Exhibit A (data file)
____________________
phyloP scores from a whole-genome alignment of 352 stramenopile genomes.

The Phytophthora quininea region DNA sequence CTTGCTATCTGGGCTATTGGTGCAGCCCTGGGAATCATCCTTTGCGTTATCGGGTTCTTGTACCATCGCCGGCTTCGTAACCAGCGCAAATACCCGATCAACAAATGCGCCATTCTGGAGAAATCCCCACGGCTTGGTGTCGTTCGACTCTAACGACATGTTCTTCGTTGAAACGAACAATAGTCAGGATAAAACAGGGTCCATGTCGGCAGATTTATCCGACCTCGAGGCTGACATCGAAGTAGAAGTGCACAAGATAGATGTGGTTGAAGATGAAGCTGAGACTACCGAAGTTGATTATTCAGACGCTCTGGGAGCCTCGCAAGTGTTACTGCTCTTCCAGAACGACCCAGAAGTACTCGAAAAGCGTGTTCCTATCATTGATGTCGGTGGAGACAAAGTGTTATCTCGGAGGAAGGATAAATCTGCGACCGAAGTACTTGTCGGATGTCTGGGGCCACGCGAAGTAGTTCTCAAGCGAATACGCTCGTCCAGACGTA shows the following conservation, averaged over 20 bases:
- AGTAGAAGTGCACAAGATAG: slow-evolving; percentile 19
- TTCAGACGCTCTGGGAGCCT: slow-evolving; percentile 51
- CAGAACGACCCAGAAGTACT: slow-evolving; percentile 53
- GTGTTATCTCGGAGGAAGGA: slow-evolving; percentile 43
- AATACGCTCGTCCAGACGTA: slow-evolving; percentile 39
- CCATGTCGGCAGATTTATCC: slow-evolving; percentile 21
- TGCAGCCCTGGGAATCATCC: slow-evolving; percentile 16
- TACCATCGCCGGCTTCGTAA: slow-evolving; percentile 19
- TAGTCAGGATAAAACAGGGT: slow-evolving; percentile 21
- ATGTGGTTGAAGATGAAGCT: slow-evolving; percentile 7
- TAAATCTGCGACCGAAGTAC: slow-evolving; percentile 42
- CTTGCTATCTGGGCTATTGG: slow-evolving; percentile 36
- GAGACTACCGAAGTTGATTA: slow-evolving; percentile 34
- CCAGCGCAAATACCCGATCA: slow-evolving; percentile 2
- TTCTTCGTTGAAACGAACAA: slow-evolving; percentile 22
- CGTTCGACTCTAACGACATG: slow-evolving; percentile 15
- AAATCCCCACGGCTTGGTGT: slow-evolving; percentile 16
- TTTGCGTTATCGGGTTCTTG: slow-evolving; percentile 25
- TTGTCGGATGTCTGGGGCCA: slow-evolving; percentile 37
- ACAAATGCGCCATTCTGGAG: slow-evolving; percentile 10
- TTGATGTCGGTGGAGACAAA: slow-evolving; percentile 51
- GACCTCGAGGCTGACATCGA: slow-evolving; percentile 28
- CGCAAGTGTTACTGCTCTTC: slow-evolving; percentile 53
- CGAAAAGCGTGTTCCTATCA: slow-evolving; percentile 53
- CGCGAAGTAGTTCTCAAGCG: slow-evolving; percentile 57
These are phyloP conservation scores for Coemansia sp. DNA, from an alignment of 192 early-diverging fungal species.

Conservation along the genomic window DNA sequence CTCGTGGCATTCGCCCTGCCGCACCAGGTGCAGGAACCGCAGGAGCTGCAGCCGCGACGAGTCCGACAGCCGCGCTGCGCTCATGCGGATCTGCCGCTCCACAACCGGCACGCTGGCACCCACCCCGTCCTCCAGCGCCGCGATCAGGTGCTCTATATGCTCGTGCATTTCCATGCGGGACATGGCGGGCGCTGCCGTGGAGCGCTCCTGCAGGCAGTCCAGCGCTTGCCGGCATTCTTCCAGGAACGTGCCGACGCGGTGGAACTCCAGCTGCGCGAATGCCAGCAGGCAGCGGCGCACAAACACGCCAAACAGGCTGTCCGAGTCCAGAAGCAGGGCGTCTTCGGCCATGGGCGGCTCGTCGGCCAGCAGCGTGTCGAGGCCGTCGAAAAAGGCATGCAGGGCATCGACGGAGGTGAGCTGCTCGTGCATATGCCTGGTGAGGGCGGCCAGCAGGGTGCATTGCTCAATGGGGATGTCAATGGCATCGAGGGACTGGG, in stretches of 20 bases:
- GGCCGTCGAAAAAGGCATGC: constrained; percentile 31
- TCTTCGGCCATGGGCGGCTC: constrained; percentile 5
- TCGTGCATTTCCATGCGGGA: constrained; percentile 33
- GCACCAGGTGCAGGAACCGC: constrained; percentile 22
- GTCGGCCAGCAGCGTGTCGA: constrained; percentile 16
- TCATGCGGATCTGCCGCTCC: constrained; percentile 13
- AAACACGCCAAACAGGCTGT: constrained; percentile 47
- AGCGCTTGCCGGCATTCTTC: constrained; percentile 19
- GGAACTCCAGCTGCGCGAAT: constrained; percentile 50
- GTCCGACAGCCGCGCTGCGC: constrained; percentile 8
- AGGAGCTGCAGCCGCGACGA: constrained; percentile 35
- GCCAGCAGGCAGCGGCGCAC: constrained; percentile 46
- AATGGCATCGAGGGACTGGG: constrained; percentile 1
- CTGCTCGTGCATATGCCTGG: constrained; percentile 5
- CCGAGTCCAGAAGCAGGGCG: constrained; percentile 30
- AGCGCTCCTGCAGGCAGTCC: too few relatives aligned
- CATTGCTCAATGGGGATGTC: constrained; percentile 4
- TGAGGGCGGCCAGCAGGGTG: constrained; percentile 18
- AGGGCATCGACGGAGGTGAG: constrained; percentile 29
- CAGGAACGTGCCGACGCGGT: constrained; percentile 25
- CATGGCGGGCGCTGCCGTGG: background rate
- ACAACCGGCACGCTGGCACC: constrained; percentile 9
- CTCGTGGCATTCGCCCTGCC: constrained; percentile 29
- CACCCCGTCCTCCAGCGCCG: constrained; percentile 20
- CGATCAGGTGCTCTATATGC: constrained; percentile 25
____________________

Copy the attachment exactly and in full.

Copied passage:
phyloP scores from a whole-genome alignment of 352 stramenopile genomes.

The Phytophthora quininea region DNA sequence CTTGCTATCTGGGCTATTGGTGCAGCCCTGGGAATCATCCTTTGCGTTATCGGGTTCTTGTACCATCGCCGGCTTCGTAACCAGCGCAAATACCCGATCAACAAATGCGCCATTCTGGAGAAATCCCCACGGCTTGGTGTCGTTCGACTCTAACGACATGTTCTTCGTTGAAACGAACAATAGTCAGGATAAAACAGGGTCCATGTCGGCAGATTTATCCGACCTCGAGGCTGACATCGAAGTAGAAGTGCACAAGATAGATGTGGTTGAAGATGAAGCTGAGACTACCGAAGTTGATTATTCAGACGCTCTGGGAGCCTCGCAAGTGTTACTGCTCTTCCAGAACGACCCAGAAGTACTCGAAAAGCGTGTTCCTATCATTGATGTCGGTGGAGACAAAGTGTTATCTCGGAGGAAGGATAAATCTGCGACCGAAGTACTTGTCGGATGTCTGGGGCCACGCGAAGTAGTTCTCAAGCGAATACGCTCGTCCAGACGTA shows the following conservation, averaged over 20 bases:
- AGTAGAAGTGCACAAGATAG: slow-evolving; percentile 19
- TTCAGACGCTCTGGGAGCCT: slow-evolving; percentile 51
- CAGAACGACCCAGAAGTACT: slow-evolving; percentile 53
- GTGTTATCTCGGAGGAAGGA: slow-evolving; percentile 43
- AATACGCTCGTCCAGACGTA: slow-evolving; percentile 39
- CCATGTCGGCAGATTTATCC: slow-evolving; percentile 21
- TGCAGCCCTGGGAATCATCC: slow-evolving; percentile 16
- TACCATCGCCGGCTTCGTAA: slow-evolving; percentile 19
- TAGTCAGGATAAAACAGGGT: slow-evolving; percentile 21
- ATGTGGTTGAAGATGAAGCT: slow-evolving; percentile 7
- TAAATCTGCGACCGAAGTAC: slow-evolving; percentile 42
- CTTGCTATCTGGGCTATTGG: slow-evolving; percentile 36
- GAGACTACCGAAGTTGATTA: slow-evolving; percentile 34
- CCAGCGCAAATACCCGATCA: slow-evolving; percentile 2
- TTCTTCGTTGAAACGAACAA: slow-evolving; percentile 22
- CGTTCGACTCTAACGACATG: slow-evolving; percentile 15
- AAATCCCCACGGCTTGGTGT: slow-evolving; percentile 16
- TTTGCGTTATCGGGTTCTTG: slow-evolving; percentile 25
- TTGTCGGATGTCTGGGGCCA: slow-evolving; percentile 37
- ACAAATGCGCCATTCTGGAG: slow-evolving; percentile 10
- TTGATGTCGGTGGAGACAAA: slow-evolving; percentile 51
- GACCTCGAGGCTGACATCGA: slow-evolving; percentile 28
- CGCAAGTGTTACTGCTCTTC: slow-evolving; percentile 53
- CGAAAAGCGTGTTCCTATCA: slow-evolving; percentile 53
- CGCGAAGTAGTTCTCAAGCG: slow-evolving; percentile 57
These are phyloP conservation scores for Coemansia sp. DNA, from an alignment of 192 early-diverging fungal species.

Conservation along the genomic window DNA sequence CTCGTGGCATTCGCCCTGCCGCACCAGGTGCAGGAACCGCAGGAGCTGCAGCCGCGACGAGTCCGACAGCCGCGCTGCGCTCATGCGGATCTGCCGCTCCACAACCGGCACGCTGGCACCCACCCCGTCCTCCAGCGCCGCGATCAGGTGCTCTATATGCTCGTGCATTTCCATGCGGGACATGGCGGGCGCTGCCGTGGAGCGCTCCTGCAGGCAGTCCAGCGCTTGCCGGCATTCTTCCAGGAACGTGCCGACGCGGTGGAACTCCAGCTGCGCGAATGCCAGCAGGCAGCGGCGCACAAACACGCCAAACAGGCTGTCCGAGTCCAGAAGCAGGGCGTCTTCGGCCATGGGCGGCTCGTCGGCCAGCAGCGTGTCGAGGCCGTCGAAAAAGGCATGCAGGGCATCGACGGAGGTGAGCTGCTCGTGCATATGCCTGGTGAGGGCGGCCAGCAGGGTGCATTGCTCAATGGGGATGTCAATGGCATCGAGGGACTGGG, in stretches of 20 bases:
- GGCCGTCGAAAAAGGCATGC: constrained; percentile 31
- TCTTCGGCCATGGGCGGCTC: constrained; percentile 5
- TCGTGCATTTCCATGCGGGA: constrained; percentile 33
- GCACCAGGTGCAGGAACCGC: constrained; percentile 22
- GTCGGCCAGCAGCGTGTCGA: constrained; percentile 16
- TCATGCGGATCTGCCGCTCC: constrained; percentile 13
- AAACACGCCAAACAGGCTGT: constrained; percentile 47
- AGCGCTTGCCGGCATTCTTC: constrained; percentile 19
- GGAACTCCAGCTGCGCGAAT: constrained; percentile 50
- GTCCGACAGCCGCGCTGCGC: constrained; percentile 8
- AGGAGCTGCAGCCGCGACGA: constrained; percentile 35
- GCCAGCAGGCAGCGGCGCAC: constrained; percentile 46
- AATGGCATCGAGGGACTGGG: constrained; percentile 1
- CTGCTCGTGCATATGCCTGG: constrained; percentile 5
- CCGAGTCCAGAAGCAGGGCG: constrained; percentile 30
- AGCGCTCCTGCAGGCAGTCC: too few relatives aligned
- CATTGCTCAATGGGGATGTC: constrained; percentile 4
- TGAGGGCGGCCAGCAGGGTG: constrained; percentile 18
- AGGGCATCGACGGAGGTGAG: constrained; percentile 29
- CAGGAACGTGCCGACGCGGT: constrained; percentile 25
- CATGGCGGGCGCTGCCGTGG: background rate
- ACAACCGGCACGCTGGCACC: constrained; percentile 9
- CTCGTGGCATTCGCCCTGCC: constrained; percentile 29
- CACCCCGTCCTCCAGCGCCG: constrained; percentile 20
- CGATCAGGTGCTCTATATGC: constrained; percentile 25